Fig. 1 is a schematic of PET/MRI AC with the proposed hybrid-segmentation atlas method (HSAM). The algorithm is based on two probability maps: the intensity-based probability map, P, constructed by the soft segmentation of subject’s T1-weighted image (T1WI) and the tissue probability atlas, Q. As shown in Fig .2, the pixel intensity roughly divided into 3 groups in the pelvic T1WI. The first step in making P is to determine the threshold value to distinguish very low intensity pixels from the others. The smallest local minimum on the intensity histogram was used as the threshold value. Next, the histogram of the remained voxels was fitted to three-component Gaussian mixture model and intensity-based probability maps were produced. The first step in making Q is to construct the template of the T1WI and the tissue probability map from the database of images. Next, the affine transformation was computed to register the T1WI template to individual T1WI. In addition, the demons method was applied to improve the accuracy of the registration2. Next, these transformations were applied to each Q. The complete tissue probability maps, Pair, Pbone and Psoft, were culculated from P and Q’ using equations shown in Fig. 1. Finally, the most suitable µ-value was assigned to each voxel following complete tissue probability maps. The MR-based AC methods were evaluated using MRI scans from 20 prostate cancer patients. All 3D T1WI were acquired with the Achieva 1.5T scanner (Philips Healthcare, Best, Netherlands) using the multi-slice spin echo sequence (orientation: transaxial, TR: 675 ms, TE: 10 ms, matrix size: 512x512, FOV: 350 mm, NEX: 2, slice thickness: 4 mm, no gap). The proposed method was validated by leave-one-out method, i.e. templates were constructed from 19 subjects except the subject for evaluation. In addition to HSAM, µ-maps were also generated by the conventional segmentation-based method (SBM) and atlas-based method (ABM) as described in Fig. 1. The digital phantom to simulate the PET scan was constructed by the manual segmentation of the subject’s T1WI. Jaccard index, JI=(A^B)/(AvB), was calculated between the µ-map of digital phantom (A) and each MR-based µ-map (B). The PET emission images were reconstructed with two-dimensional filtered back-projection after AC. The error (E) in the PET image was calculated with the following equation: E = ∑N|I – Iref|/N, where I is the pixel intensity in the ROI on the reconstructed image being evaluated, Iref is that on the reference image and N is number of pixels in the ROI. The reference image was taken to be the PET image corrected by µ-map of the digital phantom. The statistical difference between MR-based AC methods was evaluated by the one-way repeated measure ANOVA with Bonferroni correction (α=0.05).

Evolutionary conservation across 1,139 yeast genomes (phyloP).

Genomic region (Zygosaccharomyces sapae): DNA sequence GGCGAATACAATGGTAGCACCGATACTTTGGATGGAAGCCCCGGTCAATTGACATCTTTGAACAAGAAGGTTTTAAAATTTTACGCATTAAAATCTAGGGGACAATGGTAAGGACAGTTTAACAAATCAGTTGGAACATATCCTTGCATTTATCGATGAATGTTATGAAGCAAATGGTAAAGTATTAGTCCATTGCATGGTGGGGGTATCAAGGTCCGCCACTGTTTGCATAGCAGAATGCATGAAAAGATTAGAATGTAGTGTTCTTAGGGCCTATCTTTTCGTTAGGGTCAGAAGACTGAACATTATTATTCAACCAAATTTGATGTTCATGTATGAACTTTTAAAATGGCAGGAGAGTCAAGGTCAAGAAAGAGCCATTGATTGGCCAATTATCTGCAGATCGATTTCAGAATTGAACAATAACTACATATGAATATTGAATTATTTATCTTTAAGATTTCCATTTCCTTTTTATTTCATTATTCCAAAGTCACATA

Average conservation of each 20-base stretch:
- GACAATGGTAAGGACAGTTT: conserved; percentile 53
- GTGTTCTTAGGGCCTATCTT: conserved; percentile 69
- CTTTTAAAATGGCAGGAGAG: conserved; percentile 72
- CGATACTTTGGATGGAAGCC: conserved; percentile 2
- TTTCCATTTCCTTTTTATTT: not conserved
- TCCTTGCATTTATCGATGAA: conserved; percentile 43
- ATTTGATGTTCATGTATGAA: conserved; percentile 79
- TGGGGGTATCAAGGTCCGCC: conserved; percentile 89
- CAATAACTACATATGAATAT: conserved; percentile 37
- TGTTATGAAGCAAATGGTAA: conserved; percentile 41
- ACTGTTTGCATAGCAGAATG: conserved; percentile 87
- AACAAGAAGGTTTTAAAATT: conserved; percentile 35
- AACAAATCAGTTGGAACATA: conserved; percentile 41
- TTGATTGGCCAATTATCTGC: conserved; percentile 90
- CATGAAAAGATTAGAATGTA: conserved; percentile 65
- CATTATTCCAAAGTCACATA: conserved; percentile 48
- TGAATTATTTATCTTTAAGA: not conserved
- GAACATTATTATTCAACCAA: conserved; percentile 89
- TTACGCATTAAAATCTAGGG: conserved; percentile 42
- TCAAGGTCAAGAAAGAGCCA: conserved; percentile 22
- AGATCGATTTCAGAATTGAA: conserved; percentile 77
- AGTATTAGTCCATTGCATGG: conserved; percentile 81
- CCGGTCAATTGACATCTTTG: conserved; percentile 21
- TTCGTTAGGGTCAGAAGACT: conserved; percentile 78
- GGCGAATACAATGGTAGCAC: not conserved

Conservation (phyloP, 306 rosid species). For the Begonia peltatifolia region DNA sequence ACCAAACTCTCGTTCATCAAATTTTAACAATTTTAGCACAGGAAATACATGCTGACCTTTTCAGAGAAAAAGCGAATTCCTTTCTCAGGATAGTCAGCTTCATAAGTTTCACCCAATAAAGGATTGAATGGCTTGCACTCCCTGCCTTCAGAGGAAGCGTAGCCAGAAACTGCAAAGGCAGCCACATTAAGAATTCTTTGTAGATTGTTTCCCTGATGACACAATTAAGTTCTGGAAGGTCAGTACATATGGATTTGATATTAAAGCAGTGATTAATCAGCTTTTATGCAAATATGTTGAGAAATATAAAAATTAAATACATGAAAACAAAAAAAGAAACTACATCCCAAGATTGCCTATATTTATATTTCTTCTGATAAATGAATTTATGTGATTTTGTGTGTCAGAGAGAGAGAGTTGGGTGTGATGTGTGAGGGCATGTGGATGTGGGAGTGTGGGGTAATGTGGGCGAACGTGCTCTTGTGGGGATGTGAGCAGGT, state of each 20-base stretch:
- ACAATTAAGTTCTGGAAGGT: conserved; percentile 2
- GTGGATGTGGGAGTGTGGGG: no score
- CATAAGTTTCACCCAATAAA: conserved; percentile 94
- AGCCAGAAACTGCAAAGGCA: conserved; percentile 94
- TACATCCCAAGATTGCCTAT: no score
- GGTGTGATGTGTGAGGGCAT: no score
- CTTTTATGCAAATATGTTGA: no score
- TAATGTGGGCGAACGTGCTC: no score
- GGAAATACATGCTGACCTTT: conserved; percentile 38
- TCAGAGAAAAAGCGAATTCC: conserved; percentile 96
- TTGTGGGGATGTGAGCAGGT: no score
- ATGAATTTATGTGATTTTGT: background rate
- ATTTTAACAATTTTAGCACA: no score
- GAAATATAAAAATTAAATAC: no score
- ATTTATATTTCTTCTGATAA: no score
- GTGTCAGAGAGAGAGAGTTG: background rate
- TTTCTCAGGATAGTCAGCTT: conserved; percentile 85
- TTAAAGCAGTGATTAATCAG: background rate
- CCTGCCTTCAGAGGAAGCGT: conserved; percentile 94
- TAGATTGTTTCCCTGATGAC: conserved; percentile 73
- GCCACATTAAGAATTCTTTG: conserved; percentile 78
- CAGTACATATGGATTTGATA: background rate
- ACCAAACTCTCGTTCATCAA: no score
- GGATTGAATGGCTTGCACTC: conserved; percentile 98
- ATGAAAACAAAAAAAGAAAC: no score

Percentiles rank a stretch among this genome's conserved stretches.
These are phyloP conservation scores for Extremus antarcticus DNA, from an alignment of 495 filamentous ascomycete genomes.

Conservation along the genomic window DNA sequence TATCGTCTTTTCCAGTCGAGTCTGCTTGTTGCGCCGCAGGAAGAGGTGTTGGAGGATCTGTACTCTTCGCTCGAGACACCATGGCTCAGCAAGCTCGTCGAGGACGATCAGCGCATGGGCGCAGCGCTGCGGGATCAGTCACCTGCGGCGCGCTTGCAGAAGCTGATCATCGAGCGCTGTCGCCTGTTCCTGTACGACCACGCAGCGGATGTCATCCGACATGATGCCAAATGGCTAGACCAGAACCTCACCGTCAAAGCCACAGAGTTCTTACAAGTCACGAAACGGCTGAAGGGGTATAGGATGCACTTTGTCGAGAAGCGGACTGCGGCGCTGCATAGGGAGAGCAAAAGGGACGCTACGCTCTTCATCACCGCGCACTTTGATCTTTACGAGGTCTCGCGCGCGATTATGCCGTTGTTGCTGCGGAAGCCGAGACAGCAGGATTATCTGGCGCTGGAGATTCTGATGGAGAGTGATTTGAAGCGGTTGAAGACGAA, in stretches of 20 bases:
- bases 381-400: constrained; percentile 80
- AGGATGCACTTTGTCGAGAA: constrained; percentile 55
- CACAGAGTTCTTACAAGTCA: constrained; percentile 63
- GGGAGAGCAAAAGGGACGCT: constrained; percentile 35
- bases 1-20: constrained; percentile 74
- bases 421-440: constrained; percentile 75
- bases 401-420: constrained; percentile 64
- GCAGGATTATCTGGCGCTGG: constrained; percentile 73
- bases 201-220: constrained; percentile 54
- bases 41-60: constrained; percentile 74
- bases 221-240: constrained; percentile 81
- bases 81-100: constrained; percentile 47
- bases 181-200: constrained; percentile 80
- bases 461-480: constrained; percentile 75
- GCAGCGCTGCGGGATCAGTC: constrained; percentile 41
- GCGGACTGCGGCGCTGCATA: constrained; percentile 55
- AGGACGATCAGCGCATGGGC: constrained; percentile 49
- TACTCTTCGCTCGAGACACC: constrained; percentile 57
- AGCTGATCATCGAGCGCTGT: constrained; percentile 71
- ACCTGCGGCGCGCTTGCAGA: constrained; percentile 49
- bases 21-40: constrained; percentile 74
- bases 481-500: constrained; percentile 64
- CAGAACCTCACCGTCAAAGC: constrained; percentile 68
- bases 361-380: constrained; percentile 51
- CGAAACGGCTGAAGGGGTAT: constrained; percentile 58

Results and Discussion

Figure 3 shows the MR-based µ-maps and reconstructed PET images of a typical subject. Jaccard indices and error in PET image were summarized in Table 1. While SBM and ABM could not distinguish the bone and the intestinal gas regions in the µ-map, respectively, HSAM succeeded to segment most of these regions. Jaccard indices for the HSAM were statistically better than that for ABM in all regions and SBM in the soft tissue and the bone. In the PET image, HSAM and ABM succeeded to reconstruct the radioactivity of the prostate region, while the SBM produced underestimation due to the bone attenuation. The false positives are found on the boundary of the two different regions, which will be caused by the incorrect segmentation and the misregistration of the template.


The fully automated µ-map generation method was proposed for the pelvic PET/MRI scan using the diagnostic T1WI. The proposed HSAM provided more accurate segmentation results than conventional SBM and ABM. The AC using the µ-map from HSAM and ABM provided more accurate PET image than that by SBM, which indicates bone attenuation should be considered for the AC of the pelvic PET.


This work was partially supported by the KAKENHI grant for HK(15K15216)


1. Keereman V, Mollet P, Berker Y, et al. Challenges and current methods for attenuation correction in PET/MR. MAGMA, 2013:26(1):81-98.

2. Vercauteren T, Pennec X, Perchant A, et al. Diffeomorphic demons: efficient non-parametric image registration. Neuroimage. 2009:45(1 Suppl):S61-72.


Fig. 1. Schematic of attenuation correction with the conventional methods, SBM and ABM, and the proposed HSAM.

Fig. 2.Typical pelvic T1-weighted image (a) and the intensity histogram (b).

Fig. 3. MR-based µ-maps and PET images of a typical subject

Table 1. Jaccard index (JI) and error in PET image of each MR-based µ-map

Proc. Intl. Soc. Mag. Reson. Med. 24 (2016)